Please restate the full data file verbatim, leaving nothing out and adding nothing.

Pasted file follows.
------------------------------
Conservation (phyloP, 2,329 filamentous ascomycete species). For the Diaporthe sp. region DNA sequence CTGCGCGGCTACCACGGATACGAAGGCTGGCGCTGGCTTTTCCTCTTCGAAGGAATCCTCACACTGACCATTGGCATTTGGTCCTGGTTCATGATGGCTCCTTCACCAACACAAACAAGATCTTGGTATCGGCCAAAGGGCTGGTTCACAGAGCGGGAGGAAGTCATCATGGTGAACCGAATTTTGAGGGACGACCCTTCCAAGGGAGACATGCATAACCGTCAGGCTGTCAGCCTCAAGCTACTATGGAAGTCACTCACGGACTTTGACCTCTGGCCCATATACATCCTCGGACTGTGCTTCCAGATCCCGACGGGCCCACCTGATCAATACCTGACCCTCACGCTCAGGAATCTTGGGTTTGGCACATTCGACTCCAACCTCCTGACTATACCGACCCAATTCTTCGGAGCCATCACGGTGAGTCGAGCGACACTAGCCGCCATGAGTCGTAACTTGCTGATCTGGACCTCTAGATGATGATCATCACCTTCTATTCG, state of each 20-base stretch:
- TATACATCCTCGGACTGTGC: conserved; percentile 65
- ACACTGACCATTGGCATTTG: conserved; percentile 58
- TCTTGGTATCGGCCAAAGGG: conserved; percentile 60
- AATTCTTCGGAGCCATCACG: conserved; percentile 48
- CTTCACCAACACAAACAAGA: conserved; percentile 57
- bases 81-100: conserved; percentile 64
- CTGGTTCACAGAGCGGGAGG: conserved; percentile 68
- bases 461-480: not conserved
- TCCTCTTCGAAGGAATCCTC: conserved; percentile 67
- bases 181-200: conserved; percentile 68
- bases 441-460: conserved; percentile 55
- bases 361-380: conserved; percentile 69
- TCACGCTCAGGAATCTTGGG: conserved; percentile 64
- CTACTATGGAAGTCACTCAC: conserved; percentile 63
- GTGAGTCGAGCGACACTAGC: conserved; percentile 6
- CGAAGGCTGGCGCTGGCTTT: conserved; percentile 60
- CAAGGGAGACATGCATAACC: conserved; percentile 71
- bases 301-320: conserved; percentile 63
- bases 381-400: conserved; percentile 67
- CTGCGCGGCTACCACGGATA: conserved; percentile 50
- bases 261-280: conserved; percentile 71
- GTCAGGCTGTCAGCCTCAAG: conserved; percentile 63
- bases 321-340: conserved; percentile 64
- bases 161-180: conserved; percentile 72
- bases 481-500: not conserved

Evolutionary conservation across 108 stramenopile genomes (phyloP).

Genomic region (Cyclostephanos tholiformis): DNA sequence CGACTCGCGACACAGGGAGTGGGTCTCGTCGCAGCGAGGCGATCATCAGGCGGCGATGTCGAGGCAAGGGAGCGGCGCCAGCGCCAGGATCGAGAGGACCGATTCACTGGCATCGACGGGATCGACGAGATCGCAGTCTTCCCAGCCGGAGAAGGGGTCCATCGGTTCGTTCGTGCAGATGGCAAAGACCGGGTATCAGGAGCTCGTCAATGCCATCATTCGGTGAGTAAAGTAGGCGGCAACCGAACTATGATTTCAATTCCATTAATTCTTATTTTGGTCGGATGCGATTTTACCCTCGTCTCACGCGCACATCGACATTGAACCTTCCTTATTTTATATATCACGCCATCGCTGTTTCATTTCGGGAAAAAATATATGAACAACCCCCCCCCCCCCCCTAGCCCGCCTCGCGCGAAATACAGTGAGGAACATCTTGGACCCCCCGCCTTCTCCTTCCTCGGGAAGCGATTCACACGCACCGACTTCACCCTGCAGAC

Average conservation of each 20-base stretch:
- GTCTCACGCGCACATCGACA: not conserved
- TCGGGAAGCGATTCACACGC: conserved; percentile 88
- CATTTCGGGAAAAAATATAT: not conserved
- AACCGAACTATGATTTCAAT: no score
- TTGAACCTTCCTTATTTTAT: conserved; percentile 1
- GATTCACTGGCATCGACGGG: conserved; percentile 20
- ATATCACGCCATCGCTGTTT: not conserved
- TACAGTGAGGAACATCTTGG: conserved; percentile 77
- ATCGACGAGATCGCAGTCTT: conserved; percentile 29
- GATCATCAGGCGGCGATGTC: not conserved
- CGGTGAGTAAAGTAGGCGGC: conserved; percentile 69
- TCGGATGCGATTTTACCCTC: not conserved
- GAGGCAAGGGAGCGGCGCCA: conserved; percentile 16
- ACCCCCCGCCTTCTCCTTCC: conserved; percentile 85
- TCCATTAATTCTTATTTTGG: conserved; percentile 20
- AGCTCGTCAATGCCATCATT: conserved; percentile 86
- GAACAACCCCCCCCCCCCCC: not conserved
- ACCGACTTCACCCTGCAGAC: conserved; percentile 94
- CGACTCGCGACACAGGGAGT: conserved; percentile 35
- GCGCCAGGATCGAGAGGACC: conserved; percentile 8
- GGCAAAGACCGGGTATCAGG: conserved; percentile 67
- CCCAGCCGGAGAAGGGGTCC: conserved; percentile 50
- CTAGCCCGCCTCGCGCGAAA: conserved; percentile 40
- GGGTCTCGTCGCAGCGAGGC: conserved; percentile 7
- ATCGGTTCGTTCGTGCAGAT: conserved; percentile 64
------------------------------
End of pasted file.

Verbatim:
Conservation (phyloP, 2,329 filamentous ascomycete species). For the Diaporthe sp. region DNA sequence CTGCGCGGCTACCACGGATACGAAGGCTGGCGCTGGCTTTTCCTCTTCGAAGGAATCCTCACACTGACCATTGGCATTTGGTCCTGGTTCATGATGGCTCCTTCACCAACACAAACAAGATCTTGGTATCGGCCAAAGGGCTGGTTCACAGAGCGGGAGGAAGTCATCATGGTGAACCGAATTTTGAGGGACGACCCTTCCAAGGGAGACATGCATAACCGTCAGGCTGTCAGCCTCAAGCTACTATGGAAGTCACTCACGGACTTTGACCTCTGGCCCATATACATCCTCGGACTGTGCTTCCAGATCCCGACGGGCCCACCTGATCAATACCTGACCCTCACGCTCAGGAATCTTGGGTTTGGCACATTCGACTCCAACCTCCTGACTATACCGACCCAATTCTTCGGAGCCATCACGGTGAGTCGAGCGACACTAGCCGCCATGAGTCGTAACTTGCTGATCTGGACCTCTAGATGATGATCATCACCTTCTATTCG, state of each 20-base stretch:
- TATACATCCTCGGACTGTGC: conserved; percentile 65
- ACACTGACCATTGGCATTTG: conserved; percentile 58
- TCTTGGTATCGGCCAAAGGG: conserved; percentile 60
- AATTCTTCGGAGCCATCACG: conserved; percentile 48
- CTTCACCAACACAAACAAGA: conserved; percentile 57
- bases 81-100: conserved; percentile 64
- CTGGTTCACAGAGCGGGAGG: conserved; percentile 68
- bases 461-480: not conserved
- TCCTCTTCGAAGGAATCCTC: conserved; percentile 67
- bases 181-200: conserved; percentile 68
- bases 441-460: conserved; percentile 55
- bases 361-380: conserved; percentile 69
- TCACGCTCAGGAATCTTGGG: conserved; percentile 64
- CTACTATGGAAGTCACTCAC: conserved; percentile 63
- GTGAGTCGAGCGACACTAGC: conserved; percentile 6
- CGAAGGCTGGCGCTGGCTTT: conserved; percentile 60
- CAAGGGAGACATGCATAACC: conserved; percentile 71
- bases 301-320: conserved; percentile 63
- bases 381-400: conserved; percentile 67
- CTGCGCGGCTACCACGGATA: conserved; percentile 50
- bases 261-280: conserved; percentile 71
- GTCAGGCTGTCAGCCTCAAG: conserved; percentile 63
- bases 321-340: conserved; percentile 64
- bases 161-180: conserved; percentile 72
- bases 481-500: not conserved

Evolutionary conservation across 108 stramenopile genomes (phyloP).

Genomic region (Cyclostephanos tholiformis): DNA sequence CGACTCGCGACACAGGGAGTGGGTCTCGTCGCAGCGAGGCGATCATCAGGCGGCGATGTCGAGGCAAGGGAGCGGCGCCAGCGCCAGGATCGAGAGGACCGATTCACTGGCATCGACGGGATCGACGAGATCGCAGTCTTCCCAGCCGGAGAAGGGGTCCATCGGTTCGTTCGTGCAGATGGCAAAGACCGGGTATCAGGAGCTCGTCAATGCCATCATTCGGTGAGTAAAGTAGGCGGCAACCGAACTATGATTTCAATTCCATTAATTCTTATTTTGGTCGGATGCGATTTTACCCTCGTCTCACGCGCACATCGACATTGAACCTTCCTTATTTTATATATCACGCCATCGCTGTTTCATTTCGGGAAAAAATATATGAACAACCCCCCCCCCCCCCCTAGCCCGCCTCGCGCGAAATACAGTGAGGAACATCTTGGACCCCCCGCCTTCTCCTTCCTCGGGAAGCGATTCACACGCACCGACTTCACCCTGCAGAC

Average conservation of each 20-base stretch:
- GTCTCACGCGCACATCGACA: not conserved
- TCGGGAAGCGATTCACACGC: conserved; percentile 88
- CATTTCGGGAAAAAATATAT: not conserved
- AACCGAACTATGATTTCAAT: no score
- TTGAACCTTCCTTATTTTAT: conserved; percentile 1
- GATTCACTGGCATCGACGGG: conserved; percentile 20
- ATATCACGCCATCGCTGTTT: not conserved
- TACAGTGAGGAACATCTTGG: conserved; percentile 77
- ATCGACGAGATCGCAGTCTT: conserved; percentile 29
- GATCATCAGGCGGCGATGTC: not conserved
- CGGTGAGTAAAGTAGGCGGC: conserved; percentile 69
- TCGGATGCGATTTTACCCTC: not conserved
- GAGGCAAGGGAGCGGCGCCA: conserved; percentile 16
- ACCCCCCGCCTTCTCCTTCC: conserved; percentile 85
- TCCATTAATTCTTATTTTGG: conserved; percentile 20
- AGCTCGTCAATGCCATCATT: conserved; percentile 86
- GAACAACCCCCCCCCCCCCC: not conserved
- ACCGACTTCACCCTGCAGAC: conserved; percentile 94
- CGACTCGCGACACAGGGAGT: conserved; percentile 35
- GCGCCAGGATCGAGAGGACC: conserved; percentile 8
- GGCAAAGACCGGGTATCAGG: conserved; percentile 67
- CCCAGCCGGAGAAGGGGTCC: conserved; percentile 50
- CTAGCCCGCCTCGCGCGAAA: conserved; percentile 40
- GGGTCTCGTCGCAGCGAGGC: conserved; percentile 7
- ATCGGTTCGTTCGTGCAGAT: conserved; percentile 64